Giant puff for Ai Weiwei
Anish Kapoor this week dedicated his largest artwork ever—an enormous cathedral-like space made from inflated PVC—to the missing Chinese artist, Ai Weiwei.
The sculptor called for a worldwide day of action on which museums and galleries should close in sympathy for the plight of his fellow artist. “Why not?” he asked.
Ai, whose sunflower seeds work in Tate Modern’s Turbine Hall closed at the weekend, has been missing for about a month.
He is believed to be in the hands of the Chinese authorities.
He had not been heard from or charged with any offence.
“I’ve never met Ai Weiwei but he’s a colleague, an artist,” said Kapoor. “In a very simple way he is heroically recording human existence. All he’s done is to record death by administration, death by corruption, inefficiency. I don’t even think he’s pointing that sharp a finger, frankly.”
Terror of a space
Kapoor was speaking at the opening of the Monumenta exhibition in Paris’s Grand Palais, a commission similar to the Turbine Hall in that it is filling a vast space, this time with the added trickiness of having glass windows all around.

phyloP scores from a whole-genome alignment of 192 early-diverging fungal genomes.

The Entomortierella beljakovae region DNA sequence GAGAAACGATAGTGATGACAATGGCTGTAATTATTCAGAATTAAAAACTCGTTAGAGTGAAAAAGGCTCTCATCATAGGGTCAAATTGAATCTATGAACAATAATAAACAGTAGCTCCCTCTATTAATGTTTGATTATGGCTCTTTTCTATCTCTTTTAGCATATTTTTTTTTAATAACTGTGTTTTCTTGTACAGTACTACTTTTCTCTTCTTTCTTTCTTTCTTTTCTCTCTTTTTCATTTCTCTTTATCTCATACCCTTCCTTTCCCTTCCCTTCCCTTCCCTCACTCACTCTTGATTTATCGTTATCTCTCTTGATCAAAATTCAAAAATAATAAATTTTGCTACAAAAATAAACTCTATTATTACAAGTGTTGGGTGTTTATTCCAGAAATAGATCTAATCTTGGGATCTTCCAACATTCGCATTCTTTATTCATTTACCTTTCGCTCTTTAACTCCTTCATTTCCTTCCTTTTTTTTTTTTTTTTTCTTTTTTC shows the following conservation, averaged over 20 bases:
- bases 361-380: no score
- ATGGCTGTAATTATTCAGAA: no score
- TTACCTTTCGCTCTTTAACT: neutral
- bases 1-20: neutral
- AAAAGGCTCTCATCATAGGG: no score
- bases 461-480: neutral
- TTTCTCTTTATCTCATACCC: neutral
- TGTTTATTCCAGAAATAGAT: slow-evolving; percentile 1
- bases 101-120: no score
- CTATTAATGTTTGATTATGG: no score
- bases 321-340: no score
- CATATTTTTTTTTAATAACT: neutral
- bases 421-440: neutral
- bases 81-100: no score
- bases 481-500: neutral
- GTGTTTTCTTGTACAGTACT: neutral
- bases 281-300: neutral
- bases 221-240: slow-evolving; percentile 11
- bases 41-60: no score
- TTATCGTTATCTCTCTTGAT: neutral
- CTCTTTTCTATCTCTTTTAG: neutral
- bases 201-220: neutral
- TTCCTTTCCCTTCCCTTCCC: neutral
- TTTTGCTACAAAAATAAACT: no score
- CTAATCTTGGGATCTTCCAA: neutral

“This is a terror of a space, probably much more difficult than the Turbine Hall,” Kapoor said. “It’s three times the size, huge horizontally and vertically and, above all, the light is a killer. It’s almost brighter than it is outside.”
He has called the 35-metre high work—inflated, it covers 13 500 square metres—Leviathan.
Visitors first of all walk inside it, like going into the belly of a whale or a cathedral, and three chambers lead off it. From the outside you see what it really is—four connected balloon-type structures; something from a science fiction film, perhaps, that has taken refuge in this grand 19th-century glass building on the Seine.
Kapoor and his team had spent the past week inflating the work and there was no trial run. “We had one shot,” he said. “Doing a project like this is about taking a risk.”
The work will stay up until June 23 before it is gently deflated like a bouncy castle at the end of a fair—a very big castle with absolutely no bouncing allowed. The PVC alone weighs 18 tons and will be folded up into three parcels when it is let down—a 90-minute process.
Kapoor is known for his supersize works, from the trumpet-like Marsyas at Tate Modern in 2002 to Temenos, his net-like sculpture in Middlesbrough. It is an impressive piece of design and engineering. “It is a perfect bit of tailoring,” said Kapoor. “A millimetre out and there are wrinkles and wrinkles aren’t allowed.”
The work is also pan-European. The initial computer work was done in England and the PVC was cut in Germany, assembled in Italy and set up by a Czech crew in Paris. Kapoor is the fourth artist to take on the Monumenta commission, following Anselm Kiefer, Richard Serra and Christian Boltanski.
Dedicating the work to Ai reflects mounting concern for the artist and continuing pressure on the Chinese authorities to explain why he is missing. —